After the sample has been passed through the gas-washing bottle, the inlet and outlet of the bottle are closed by slipping the
ends of a 25-em. length of tubing over them. Just before beginning the methylene blue reaction the temperature of the bottle
and contents is adjusted to 24" * 3 " C.; the temperature of the
diamine reagent should be similarly adjusted. Then the top of
the gas-washing bottle is rai;ed and 25 ml. of diamine reagent are
pipetted into the bottle. The bottle is closed quickly and the
contents are snirled until all the precipitate is dissolved. Then
by alternately applying slight pressure and suction on the inlet, a
small amount of the solution is forced back and forth through the
sinter in order to dissolve any zinc sulfide that may have concentrated there. When all the sulfide is dissolved, the top is again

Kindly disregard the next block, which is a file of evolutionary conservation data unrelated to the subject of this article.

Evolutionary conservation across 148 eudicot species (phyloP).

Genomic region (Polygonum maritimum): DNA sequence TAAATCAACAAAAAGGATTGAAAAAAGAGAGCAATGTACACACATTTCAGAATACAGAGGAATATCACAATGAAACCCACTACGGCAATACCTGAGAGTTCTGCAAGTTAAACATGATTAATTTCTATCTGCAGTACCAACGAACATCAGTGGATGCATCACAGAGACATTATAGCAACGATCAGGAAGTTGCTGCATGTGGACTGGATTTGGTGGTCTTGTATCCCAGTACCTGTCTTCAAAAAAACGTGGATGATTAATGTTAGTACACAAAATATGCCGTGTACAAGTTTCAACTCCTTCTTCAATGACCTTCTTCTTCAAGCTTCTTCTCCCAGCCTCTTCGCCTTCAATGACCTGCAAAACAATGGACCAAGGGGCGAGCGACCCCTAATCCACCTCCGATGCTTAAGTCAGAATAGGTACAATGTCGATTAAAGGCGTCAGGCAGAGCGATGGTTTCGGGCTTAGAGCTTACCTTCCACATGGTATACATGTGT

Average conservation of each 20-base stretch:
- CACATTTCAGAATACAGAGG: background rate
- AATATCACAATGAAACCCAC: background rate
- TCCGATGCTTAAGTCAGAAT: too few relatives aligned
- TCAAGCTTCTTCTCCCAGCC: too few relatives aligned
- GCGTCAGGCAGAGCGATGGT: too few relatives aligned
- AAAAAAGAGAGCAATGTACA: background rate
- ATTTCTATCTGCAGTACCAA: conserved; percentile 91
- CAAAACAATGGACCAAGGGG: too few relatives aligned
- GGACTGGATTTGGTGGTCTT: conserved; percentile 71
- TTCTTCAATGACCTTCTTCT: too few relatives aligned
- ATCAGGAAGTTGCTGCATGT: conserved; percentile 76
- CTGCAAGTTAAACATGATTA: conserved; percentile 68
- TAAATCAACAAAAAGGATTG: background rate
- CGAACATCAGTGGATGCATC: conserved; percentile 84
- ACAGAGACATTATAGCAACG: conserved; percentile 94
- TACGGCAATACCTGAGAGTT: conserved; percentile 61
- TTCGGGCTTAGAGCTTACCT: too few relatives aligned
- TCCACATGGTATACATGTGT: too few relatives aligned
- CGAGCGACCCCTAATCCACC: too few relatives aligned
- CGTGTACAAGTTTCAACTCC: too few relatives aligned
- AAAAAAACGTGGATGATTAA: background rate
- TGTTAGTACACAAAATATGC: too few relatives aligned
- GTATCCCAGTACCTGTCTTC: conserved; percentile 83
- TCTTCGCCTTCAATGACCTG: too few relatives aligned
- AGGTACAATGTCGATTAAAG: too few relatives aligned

raised and 5 ml. of ferric chloride reagent are pipetted into the
bottle, followed by mixing as before. The use of pipets designed
for short delivery time rather than great accuracy is recommended.

Table I.

Specimen Calibration Data

(Coleman Universal spectrophotometer, wave length 650 millimicrons)

Sulfide Inserted,
Micrograms/2SO M I .
Optical Density
2 59

After the closed bottle is allowed to stand for 10 minutes the blue
solution is transferred to a 250-ml. volumetric flask and diluted to
the mark with distilled water. Before the optical density is measured, the solution should be allowed to stand a t least 20 minutes
but not more than 20 hours in a place out of direct sunlight.
A blank solution is made by mixing the same amounts of the
four solutions used above in a 250-ml. volumetric flask and diluting to 250 ml. with distilled water. This solution should be allowed to age for about 30 minutes before use in the spectrophotometer; the solution may be stored for several days in a dark or
dimly lighted place.
The optical density or transmittance of the test solution is determined by making the initial adjustment of the instrument
while the cell is filled with the blank solution. Sormally, and for
highest sensitivity, the measurements are made with light of 670millimicron nave length. Light of 750-millimicron wave length
may be used if the solution is unusually opaque.